Visualise Your Thesis awards event
Level 3, Digital Studio, Arts West (building 148; access via single lift at the rear foyer)Map
University of Melbourne graduate researchers showcase their research using 60-second eposters to communicate their complex research. Using the competition template and with a strict time limit of 60 seconds, participants can include images, video, sound, animation, visualisations and text. Join us for refreshments as our celebrity judges: Thesis Whisperer (A/Prof Inger Mewburn) and Simon Clews (Melbourne Engagement Lab) announce the winners of the 2018 competition. Who will represent UM in the national showcase? Vote in the Viewers' Choice Award. ePosters will be on display at the event and via an online gallery.
1st prize: $1,000 VISA card
2nd prize: $500 VISA card
3rd prize: $250 VISA card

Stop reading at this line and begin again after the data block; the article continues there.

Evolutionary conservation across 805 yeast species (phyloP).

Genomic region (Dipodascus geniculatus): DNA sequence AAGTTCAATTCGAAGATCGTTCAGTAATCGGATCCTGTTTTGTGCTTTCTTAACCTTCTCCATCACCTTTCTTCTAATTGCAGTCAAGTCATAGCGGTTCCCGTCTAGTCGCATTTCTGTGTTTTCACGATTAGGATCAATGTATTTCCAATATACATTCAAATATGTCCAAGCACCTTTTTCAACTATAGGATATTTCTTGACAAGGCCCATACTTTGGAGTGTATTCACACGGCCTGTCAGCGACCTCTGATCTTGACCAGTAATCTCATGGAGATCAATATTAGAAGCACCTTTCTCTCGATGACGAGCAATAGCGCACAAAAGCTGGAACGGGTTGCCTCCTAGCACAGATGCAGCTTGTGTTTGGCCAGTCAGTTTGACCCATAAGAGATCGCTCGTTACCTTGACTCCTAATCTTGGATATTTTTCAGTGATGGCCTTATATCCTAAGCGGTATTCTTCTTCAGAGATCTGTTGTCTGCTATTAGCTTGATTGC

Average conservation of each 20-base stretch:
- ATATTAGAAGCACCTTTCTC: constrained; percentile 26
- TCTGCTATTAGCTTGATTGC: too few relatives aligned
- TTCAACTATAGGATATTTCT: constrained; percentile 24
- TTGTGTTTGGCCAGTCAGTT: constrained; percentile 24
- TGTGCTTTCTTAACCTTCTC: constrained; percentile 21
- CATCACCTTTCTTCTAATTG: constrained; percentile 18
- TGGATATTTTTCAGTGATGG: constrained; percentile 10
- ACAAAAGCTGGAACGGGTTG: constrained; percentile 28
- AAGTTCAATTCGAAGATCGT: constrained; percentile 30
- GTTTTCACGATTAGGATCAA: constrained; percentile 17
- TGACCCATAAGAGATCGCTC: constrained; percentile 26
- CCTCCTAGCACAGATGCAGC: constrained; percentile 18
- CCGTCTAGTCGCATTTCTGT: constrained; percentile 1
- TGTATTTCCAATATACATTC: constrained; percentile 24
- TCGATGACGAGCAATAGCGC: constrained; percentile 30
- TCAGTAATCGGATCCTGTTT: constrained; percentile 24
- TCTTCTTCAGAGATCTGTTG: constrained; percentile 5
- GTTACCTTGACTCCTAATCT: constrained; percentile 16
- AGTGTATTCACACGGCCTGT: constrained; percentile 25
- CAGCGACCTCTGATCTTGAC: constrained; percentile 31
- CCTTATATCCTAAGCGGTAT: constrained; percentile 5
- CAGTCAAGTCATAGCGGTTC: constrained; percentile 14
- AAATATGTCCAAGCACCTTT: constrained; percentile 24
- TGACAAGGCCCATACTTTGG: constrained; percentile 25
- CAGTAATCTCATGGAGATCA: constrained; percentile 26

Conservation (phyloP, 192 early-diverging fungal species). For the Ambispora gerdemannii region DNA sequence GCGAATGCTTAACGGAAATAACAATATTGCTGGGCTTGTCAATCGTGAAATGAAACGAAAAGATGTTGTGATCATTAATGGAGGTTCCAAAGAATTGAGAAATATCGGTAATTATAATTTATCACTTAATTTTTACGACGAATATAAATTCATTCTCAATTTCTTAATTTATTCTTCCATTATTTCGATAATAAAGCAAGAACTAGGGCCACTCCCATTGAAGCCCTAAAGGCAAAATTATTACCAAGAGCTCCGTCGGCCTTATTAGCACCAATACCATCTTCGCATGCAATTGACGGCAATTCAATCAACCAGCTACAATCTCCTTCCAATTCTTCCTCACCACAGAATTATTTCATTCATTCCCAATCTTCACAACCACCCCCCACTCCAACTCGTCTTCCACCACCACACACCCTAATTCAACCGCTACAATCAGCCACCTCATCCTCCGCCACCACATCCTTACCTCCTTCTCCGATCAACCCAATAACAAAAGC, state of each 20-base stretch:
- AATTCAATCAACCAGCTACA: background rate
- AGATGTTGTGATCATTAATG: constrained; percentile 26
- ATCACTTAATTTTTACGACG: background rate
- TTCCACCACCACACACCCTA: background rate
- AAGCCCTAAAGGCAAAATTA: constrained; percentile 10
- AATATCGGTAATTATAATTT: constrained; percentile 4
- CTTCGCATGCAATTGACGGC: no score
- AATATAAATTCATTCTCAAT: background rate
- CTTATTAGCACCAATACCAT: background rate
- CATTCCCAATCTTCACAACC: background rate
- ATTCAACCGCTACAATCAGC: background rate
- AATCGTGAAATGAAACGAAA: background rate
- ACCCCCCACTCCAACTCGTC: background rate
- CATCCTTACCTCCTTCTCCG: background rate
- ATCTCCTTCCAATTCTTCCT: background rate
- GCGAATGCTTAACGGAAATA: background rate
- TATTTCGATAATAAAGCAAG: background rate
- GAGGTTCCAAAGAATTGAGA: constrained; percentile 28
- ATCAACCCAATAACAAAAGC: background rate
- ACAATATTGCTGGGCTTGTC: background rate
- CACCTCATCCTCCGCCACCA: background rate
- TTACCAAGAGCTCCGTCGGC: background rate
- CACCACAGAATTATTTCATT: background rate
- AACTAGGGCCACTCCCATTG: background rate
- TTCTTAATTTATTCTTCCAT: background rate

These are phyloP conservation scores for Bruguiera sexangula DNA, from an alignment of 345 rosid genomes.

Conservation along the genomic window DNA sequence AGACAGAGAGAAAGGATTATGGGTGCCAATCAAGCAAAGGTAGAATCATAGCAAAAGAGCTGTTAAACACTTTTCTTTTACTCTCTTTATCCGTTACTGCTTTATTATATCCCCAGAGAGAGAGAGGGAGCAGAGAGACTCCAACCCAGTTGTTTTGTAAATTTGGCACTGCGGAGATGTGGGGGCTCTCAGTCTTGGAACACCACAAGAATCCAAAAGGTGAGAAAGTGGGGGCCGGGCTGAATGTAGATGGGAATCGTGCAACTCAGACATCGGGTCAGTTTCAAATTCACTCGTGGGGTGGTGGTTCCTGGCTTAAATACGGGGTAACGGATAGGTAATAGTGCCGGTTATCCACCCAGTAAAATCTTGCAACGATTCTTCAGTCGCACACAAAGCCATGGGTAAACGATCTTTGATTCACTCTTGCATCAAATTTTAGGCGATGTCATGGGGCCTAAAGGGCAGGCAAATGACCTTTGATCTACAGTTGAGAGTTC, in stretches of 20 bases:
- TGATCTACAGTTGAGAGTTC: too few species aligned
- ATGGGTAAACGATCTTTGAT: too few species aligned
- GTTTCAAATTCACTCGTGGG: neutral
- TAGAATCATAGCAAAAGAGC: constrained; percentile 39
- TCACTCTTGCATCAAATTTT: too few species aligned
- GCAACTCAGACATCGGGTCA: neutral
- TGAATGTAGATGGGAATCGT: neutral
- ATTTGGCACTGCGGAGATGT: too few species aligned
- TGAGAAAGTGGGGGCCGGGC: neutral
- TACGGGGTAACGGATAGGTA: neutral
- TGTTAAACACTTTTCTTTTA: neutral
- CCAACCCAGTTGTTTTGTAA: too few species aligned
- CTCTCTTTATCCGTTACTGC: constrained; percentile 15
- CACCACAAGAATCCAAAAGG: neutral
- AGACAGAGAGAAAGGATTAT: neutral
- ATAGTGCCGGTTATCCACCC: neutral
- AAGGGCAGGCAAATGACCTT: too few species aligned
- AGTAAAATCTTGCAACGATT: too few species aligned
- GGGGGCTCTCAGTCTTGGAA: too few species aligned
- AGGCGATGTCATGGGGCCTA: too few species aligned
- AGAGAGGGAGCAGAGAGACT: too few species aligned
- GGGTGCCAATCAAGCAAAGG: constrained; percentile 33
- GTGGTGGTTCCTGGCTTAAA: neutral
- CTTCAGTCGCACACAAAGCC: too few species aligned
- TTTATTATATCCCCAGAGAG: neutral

Viewers' Choice award: $100 VISA card
Visit the Visualise Your Thesis competition website: http://go.unimelb.edu.au/syv6
Presenters: Professor Justin Zobel (Pro Vice-Chancellor, Graduate and International Research), Associate Professor Inger Mewburn (Thesis Whisperer) and Simon Clews (Melbourne Engagement Lab, Melbourne CSHE). Professor Bill Harley (President of University House). Gwenda Thomas: Director Scholarly Services, University Librarian
Associate Professor Inger Mewburn is currently the director of research training at the Australian National University where she helps PhD students and does research on a range of issues faced by research students including social media, success factors and employability.
Simon Clews is the Director of the Melbourne Engagement Lab, Melbourne Centre for the Study of Higher Education at the University of Melbourne. Simon has been a key figure in the University of Melbourne’s 3MT competition and has judged every heat, semi-final and final since its inception there. In fact, he is often jokingly introduced to the audience as “3MT guru, Simon Clews.”
Professor Justin Zobel is the Pro Vice-Chancellor, Graduate & International Research at the University of Melbourne and Redmond Barry Distinguished Professor, School of Computing and Information Systems.